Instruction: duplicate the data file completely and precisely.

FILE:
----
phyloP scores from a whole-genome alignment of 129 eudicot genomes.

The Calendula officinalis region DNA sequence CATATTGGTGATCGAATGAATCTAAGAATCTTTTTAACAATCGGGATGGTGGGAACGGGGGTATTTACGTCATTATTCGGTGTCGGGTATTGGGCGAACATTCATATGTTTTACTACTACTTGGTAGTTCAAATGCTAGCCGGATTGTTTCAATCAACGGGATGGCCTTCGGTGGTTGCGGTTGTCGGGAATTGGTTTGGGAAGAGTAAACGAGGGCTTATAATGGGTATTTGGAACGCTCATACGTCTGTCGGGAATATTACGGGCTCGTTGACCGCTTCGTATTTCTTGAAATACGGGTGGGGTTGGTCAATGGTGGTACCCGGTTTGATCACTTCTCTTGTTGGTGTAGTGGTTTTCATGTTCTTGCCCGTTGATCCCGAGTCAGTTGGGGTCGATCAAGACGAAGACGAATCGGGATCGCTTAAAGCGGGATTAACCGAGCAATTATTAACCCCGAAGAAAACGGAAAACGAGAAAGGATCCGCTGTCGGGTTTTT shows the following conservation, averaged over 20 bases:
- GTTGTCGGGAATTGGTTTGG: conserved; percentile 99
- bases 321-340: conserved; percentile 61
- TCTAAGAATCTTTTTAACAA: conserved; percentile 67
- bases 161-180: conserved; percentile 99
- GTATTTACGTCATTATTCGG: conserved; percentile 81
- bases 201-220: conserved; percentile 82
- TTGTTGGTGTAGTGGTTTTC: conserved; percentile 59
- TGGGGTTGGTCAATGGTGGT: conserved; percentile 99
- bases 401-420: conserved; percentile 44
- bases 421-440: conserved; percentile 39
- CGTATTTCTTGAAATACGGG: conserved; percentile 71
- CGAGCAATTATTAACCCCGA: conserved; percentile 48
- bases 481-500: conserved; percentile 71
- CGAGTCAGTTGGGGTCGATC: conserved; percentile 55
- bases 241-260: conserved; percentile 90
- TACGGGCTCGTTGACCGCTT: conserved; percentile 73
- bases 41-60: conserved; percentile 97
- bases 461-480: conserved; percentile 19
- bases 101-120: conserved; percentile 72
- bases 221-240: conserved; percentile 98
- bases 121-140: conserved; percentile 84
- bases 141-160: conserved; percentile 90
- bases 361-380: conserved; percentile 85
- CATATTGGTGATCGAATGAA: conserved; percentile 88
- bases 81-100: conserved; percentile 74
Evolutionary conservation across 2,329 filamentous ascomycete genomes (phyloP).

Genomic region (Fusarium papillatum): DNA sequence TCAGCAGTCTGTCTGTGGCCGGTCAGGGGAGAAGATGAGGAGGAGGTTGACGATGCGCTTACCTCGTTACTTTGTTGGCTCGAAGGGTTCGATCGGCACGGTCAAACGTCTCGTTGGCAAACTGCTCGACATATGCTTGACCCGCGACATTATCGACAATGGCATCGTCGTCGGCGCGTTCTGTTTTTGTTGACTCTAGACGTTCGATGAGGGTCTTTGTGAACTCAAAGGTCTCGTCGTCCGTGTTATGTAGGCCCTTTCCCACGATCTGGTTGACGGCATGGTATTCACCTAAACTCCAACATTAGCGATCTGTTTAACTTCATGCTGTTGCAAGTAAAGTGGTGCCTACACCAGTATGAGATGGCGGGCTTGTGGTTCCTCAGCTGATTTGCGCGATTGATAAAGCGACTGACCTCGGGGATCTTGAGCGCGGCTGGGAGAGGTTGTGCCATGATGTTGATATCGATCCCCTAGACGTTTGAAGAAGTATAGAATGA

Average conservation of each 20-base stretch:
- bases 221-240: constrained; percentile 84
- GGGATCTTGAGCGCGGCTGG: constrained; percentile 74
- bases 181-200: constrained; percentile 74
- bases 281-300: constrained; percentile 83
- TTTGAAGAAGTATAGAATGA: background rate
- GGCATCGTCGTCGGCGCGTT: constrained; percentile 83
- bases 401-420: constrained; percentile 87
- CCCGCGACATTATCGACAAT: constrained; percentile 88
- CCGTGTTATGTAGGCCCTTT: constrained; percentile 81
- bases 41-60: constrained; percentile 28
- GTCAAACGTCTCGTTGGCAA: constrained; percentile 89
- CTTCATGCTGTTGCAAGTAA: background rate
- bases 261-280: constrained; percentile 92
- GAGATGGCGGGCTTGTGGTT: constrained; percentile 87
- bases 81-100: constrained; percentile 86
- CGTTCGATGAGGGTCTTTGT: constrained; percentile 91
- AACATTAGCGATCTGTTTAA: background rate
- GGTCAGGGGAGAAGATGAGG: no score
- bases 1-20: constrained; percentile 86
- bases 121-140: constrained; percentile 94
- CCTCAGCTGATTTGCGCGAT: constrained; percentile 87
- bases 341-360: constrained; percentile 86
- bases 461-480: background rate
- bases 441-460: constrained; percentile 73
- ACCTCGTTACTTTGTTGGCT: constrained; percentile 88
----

phyloP scores from a whole-genome alignment of 129 eudicot genomes.

The Calendula officinalis region DNA sequence CATATTGGTGATCGAATGAATCTAAGAATCTTTTTAACAATCGGGATGGTGGGAACGGGGGTATTTACGTCATTATTCGGTGTCGGGTATTGGGCGAACATTCATATGTTTTACTACTACTTGGTAGTTCAAATGCTAGCCGGATTGTTTCAATCAACGGGATGGCCTTCGGTGGTTGCGGTTGTCGGGAATTGGTTTGGGAAGAGTAAACGAGGGCTTATAATGGGTATTTGGAACGCTCATACGTCTGTCGGGAATATTACGGGCTCGTTGACCGCTTCGTATTTCTTGAAATACGGGTGGGGTTGGTCAATGGTGGTACCCGGTTTGATCACTTCTCTTGTTGGTGTAGTGGTTTTCATGTTCTTGCCCGTTGATCCCGAGTCAGTTGGGGTCGATCAAGACGAAGACGAATCGGGATCGCTTAAAGCGGGATTAACCGAGCAATTATTAACCCCGAAGAAAACGGAAAACGAGAAAGGATCCGCTGTCGGGTTTTT shows the following conservation, averaged over 20 bases:
- GTTGTCGGGAATTGGTTTGG: conserved; percentile 99
- bases 321-340: conserved; percentile 61
- TCTAAGAATCTTTTTAACAA: conserved; percentile 67
- bases 161-180: conserved; percentile 99
- GTATTTACGTCATTATTCGG: conserved; percentile 81
- bases 201-220: conserved; percentile 82
- TTGTTGGTGTAGTGGTTTTC: conserved; percentile 59
- TGGGGTTGGTCAATGGTGGT: conserved; percentile 99
- bases 401-420: conserved; percentile 44
- bases 421-440: conserved; percentile 39
- CGTATTTCTTGAAATACGGG: conserved; percentile 71
- CGAGCAATTATTAACCCCGA: conserved; percentile 48
- bases 481-500: conserved; percentile 71
- CGAGTCAGTTGGGGTCGATC: conserved; percentile 55
- bases 241-260: conserved; percentile 90
- TACGGGCTCGTTGACCGCTT: conserved; percentile 73
- bases 41-60: conserved; percentile 97
- bases 461-480: conserved; percentile 19
- bases 101-120: conserved; percentile 72
- bases 221-240: conserved; percentile 98
- bases 121-140: conserved; percentile 84
- bases 141-160: conserved; percentile 90
- bases 361-380: conserved; percentile 85
- CATATTGGTGATCGAATGAA: conserved; percentile 88
- bases 81-100: conserved; percentile 74
Evolutionary conservation across 2,329 filamentous ascomycete genomes (phyloP).

Genomic region (Fusarium papillatum): DNA sequence TCAGCAGTCTGTCTGTGGCCGGTCAGGGGAGAAGATGAGGAGGAGGTTGACGATGCGCTTACCTCGTTACTTTGTTGGCTCGAAGGGTTCGATCGGCACGGTCAAACGTCTCGTTGGCAAACTGCTCGACATATGCTTGACCCGCGACATTATCGACAATGGCATCGTCGTCGGCGCGTTCTGTTTTTGTTGACTCTAGACGTTCGATGAGGGTCTTTGTGAACTCAAAGGTCTCGTCGTCCGTGTTATGTAGGCCCTTTCCCACGATCTGGTTGACGGCATGGTATTCACCTAAACTCCAACATTAGCGATCTGTTTAACTTCATGCTGTTGCAAGTAAAGTGGTGCCTACACCAGTATGAGATGGCGGGCTTGTGGTTCCTCAGCTGATTTGCGCGATTGATAAAGCGACTGACCTCGGGGATCTTGAGCGCGGCTGGGAGAGGTTGTGCCATGATGTTGATATCGATCCCCTAGACGTTTGAAGAAGTATAGAATGA

Average conservation of each 20-base stretch:
- bases 221-240: constrained; percentile 84
- GGGATCTTGAGCGCGGCTGG: constrained; percentile 74
- bases 181-200: constrained; percentile 74
- bases 281-300: constrained; percentile 83
- TTTGAAGAAGTATAGAATGA: background rate
- GGCATCGTCGTCGGCGCGTT: constrained; percentile 83
- bases 401-420: constrained; percentile 87
- CCCGCGACATTATCGACAAT: constrained; percentile 88
- CCGTGTTATGTAGGCCCTTT: constrained; percentile 81
- bases 41-60: constrained; percentile 28
- GTCAAACGTCTCGTTGGCAA: constrained; percentile 89
- CTTCATGCTGTTGCAAGTAA: background rate
- bases 261-280: constrained; percentile 92
- GAGATGGCGGGCTTGTGGTT: constrained; percentile 87
- bases 81-100: constrained; percentile 86
- CGTTCGATGAGGGTCTTTGT: constrained; percentile 91
- AACATTAGCGATCTGTTTAA: background rate
- GGTCAGGGGAGAAGATGAGG: no score
- bases 1-20: constrained; percentile 86
- bases 121-140: constrained; percentile 94
- CCTCAGCTGATTTGCGCGAT: constrained; percentile 87
- bases 341-360: constrained; percentile 86
- bases 461-480: background rate
- bases 441-460: constrained; percentile 73
- ACCTCGTTACTTTGTTGGCT: constrained; percentile 88